Mr. Hatcher’s Neighborhood

One man holds the keys to Plaza Midwood’s future, and no one knows what he’s thinking


Published:

The fence wrapped ’round the bar: John Hatcher’s decision to build a fence around the Thirsty Beaver shook up Plaza Midwood.

LOGAN CYRUS

(page 1 of 3)

Happy hour arrives without fanfare at the Thirsty Beaver Saloon on the last Friday in June. Bar stools fill up, and conversation mingles with the hum of the air conditioner.

Built in 1945, the squat, orange, brick-and-concrete rectangle on Central Avenue shows its age. The walls are pale yellow with a smattering of dirty handprints, the front windows shaded by Snoopy curtains. You can ring the doorbell if someone accidentally locks you out. Bras hang on a rack above the door. A can of Yuengling costs $2.75. The jukebox is free.

A man with dark hair pulled back in a bun is drinking a can of Pabst at the bar. He lives in the neighborhood, builds staircases for a living, and has a succinct view of the changing landscape in Plaza Midwood: “If you take away all the little places like this, no one’s gonna want to live in the condos, to be honest with you.”

A few blocks away, a 53-unit, art-deco-style apartment complex has appeared at the corner of Commonwealth and Pecan avenues. Twenty-five additional apartments are rising beside the Dairy Queen on Central. At least 200 more are planned at the intersection of Clement and Central, and 25 others are planned on the site of the former Carolina Actors Studio Theatre building.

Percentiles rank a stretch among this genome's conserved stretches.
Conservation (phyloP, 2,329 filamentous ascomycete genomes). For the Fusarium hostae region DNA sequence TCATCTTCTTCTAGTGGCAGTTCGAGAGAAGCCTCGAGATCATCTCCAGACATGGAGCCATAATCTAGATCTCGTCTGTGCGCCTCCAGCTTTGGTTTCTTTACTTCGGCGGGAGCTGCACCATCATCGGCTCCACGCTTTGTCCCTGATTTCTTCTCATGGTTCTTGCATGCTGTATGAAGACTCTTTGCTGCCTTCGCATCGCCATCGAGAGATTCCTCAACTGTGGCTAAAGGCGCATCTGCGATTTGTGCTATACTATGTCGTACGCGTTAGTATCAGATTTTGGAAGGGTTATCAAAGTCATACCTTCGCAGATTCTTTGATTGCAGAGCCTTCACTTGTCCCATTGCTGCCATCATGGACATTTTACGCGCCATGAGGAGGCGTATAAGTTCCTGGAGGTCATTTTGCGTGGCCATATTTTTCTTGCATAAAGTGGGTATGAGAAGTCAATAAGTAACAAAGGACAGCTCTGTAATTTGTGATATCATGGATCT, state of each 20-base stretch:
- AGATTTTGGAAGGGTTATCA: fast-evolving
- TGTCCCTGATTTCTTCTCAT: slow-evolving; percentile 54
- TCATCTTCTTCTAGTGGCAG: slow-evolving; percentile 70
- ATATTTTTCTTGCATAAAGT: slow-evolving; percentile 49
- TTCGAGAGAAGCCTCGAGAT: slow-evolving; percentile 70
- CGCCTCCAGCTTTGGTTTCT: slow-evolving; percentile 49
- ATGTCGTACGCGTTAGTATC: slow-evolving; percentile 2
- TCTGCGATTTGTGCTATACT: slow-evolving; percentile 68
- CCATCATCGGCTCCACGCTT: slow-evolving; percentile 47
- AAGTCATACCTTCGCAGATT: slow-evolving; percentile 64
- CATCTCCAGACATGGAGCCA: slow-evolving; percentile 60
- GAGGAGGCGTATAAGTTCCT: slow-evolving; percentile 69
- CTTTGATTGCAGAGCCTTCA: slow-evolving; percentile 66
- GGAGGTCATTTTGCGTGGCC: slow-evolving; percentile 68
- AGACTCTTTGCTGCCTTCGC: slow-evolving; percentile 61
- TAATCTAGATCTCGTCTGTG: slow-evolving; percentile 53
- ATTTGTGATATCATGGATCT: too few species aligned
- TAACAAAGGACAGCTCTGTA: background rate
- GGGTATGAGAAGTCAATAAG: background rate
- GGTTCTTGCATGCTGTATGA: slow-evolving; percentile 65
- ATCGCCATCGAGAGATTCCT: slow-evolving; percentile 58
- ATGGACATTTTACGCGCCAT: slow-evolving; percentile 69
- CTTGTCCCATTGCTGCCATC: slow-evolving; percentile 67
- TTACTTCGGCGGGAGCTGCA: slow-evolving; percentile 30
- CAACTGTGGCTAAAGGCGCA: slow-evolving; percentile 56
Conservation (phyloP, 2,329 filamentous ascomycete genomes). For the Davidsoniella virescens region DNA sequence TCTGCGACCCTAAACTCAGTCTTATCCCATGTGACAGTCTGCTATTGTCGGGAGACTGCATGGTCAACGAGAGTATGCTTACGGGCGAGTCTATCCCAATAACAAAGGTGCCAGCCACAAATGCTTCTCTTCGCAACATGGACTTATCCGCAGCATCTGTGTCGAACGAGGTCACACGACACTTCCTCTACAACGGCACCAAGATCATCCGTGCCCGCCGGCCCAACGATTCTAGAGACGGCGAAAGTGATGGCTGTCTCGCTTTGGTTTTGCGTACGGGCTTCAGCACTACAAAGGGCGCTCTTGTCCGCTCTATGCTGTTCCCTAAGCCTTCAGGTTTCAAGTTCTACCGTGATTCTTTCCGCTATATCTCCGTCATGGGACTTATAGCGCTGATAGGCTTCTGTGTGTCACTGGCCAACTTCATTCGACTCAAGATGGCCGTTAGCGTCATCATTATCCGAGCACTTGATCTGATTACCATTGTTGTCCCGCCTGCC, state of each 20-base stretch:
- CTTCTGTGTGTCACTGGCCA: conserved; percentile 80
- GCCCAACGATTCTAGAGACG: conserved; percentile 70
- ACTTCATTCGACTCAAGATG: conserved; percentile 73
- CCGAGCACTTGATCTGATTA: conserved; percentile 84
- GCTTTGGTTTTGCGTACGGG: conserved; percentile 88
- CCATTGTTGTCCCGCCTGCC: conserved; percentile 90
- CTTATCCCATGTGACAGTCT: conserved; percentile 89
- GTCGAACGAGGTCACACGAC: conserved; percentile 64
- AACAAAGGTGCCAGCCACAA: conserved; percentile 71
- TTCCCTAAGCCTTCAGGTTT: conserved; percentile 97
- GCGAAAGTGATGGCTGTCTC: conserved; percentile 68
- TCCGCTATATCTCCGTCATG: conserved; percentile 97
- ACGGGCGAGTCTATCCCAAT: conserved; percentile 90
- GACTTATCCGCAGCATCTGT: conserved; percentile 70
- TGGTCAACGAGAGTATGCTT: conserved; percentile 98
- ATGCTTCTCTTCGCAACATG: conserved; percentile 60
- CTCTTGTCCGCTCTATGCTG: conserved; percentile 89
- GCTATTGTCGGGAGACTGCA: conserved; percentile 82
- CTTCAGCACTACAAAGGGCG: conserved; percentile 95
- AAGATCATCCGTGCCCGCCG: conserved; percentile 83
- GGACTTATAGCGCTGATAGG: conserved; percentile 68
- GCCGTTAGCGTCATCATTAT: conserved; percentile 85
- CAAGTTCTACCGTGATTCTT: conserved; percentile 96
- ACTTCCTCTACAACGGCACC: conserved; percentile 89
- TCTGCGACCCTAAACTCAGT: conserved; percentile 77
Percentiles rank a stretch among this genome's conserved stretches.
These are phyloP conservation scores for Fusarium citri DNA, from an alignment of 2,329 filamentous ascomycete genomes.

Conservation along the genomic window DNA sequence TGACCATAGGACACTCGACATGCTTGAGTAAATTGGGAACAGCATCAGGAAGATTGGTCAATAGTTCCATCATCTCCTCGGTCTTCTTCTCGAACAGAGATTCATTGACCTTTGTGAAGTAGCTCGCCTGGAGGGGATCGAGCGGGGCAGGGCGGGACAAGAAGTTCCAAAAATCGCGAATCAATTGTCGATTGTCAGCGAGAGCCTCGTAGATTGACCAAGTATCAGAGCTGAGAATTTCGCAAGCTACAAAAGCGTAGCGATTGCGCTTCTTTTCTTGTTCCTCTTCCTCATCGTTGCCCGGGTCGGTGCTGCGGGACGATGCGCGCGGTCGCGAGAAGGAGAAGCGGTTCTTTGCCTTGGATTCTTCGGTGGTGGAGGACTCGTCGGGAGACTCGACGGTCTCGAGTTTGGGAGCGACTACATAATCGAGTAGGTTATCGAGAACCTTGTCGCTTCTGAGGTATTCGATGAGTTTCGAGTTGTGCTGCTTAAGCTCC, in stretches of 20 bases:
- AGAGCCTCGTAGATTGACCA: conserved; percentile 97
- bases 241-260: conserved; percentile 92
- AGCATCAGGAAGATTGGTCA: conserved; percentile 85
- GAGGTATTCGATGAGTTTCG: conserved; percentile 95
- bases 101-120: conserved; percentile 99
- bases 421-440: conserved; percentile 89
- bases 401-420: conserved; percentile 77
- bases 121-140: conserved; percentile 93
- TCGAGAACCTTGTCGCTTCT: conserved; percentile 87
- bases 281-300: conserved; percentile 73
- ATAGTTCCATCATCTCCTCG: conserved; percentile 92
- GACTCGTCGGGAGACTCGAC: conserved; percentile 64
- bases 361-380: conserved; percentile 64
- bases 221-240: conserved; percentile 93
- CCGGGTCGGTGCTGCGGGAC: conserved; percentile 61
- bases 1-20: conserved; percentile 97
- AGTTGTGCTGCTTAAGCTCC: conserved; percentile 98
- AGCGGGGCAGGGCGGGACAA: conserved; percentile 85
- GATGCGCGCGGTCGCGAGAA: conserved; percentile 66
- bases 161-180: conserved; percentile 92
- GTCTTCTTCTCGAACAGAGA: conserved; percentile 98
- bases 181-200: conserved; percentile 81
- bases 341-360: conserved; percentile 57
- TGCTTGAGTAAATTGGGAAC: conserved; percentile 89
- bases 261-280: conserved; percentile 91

New residents mean more money, more traffic, more drivers failing to back into diagonal spaces on Commonwealth Avenue. Soon, the second-hand-furniture stores and pawnshops could be displaced by frozen yogurt chains and toddler gyms. Some people would argue this is a good thing. But when a high chain-link fence wrapped its way around the Beaver in early June, the neighbors got worried—and not just because they don’t want to lose their bar.

The man who put up the fence also owns the parking lot beside the bar. He owns much of the north side of Central between the Beaver and Hawthorne Lane, including empty lots, a warehouse gym, and a decaying church. He owns the strip mall diagonally across the street from the Beaver that houses Family Dollar, Bistro La Bon, Yoga One, and yards of coveted parking spots. He owns the Midwood Corners shopping center at Central and The Plaza. With all of his property holdings, he has the power to shape much of Plaza Midwood’s future.

And nobody knows what he’s thinking.

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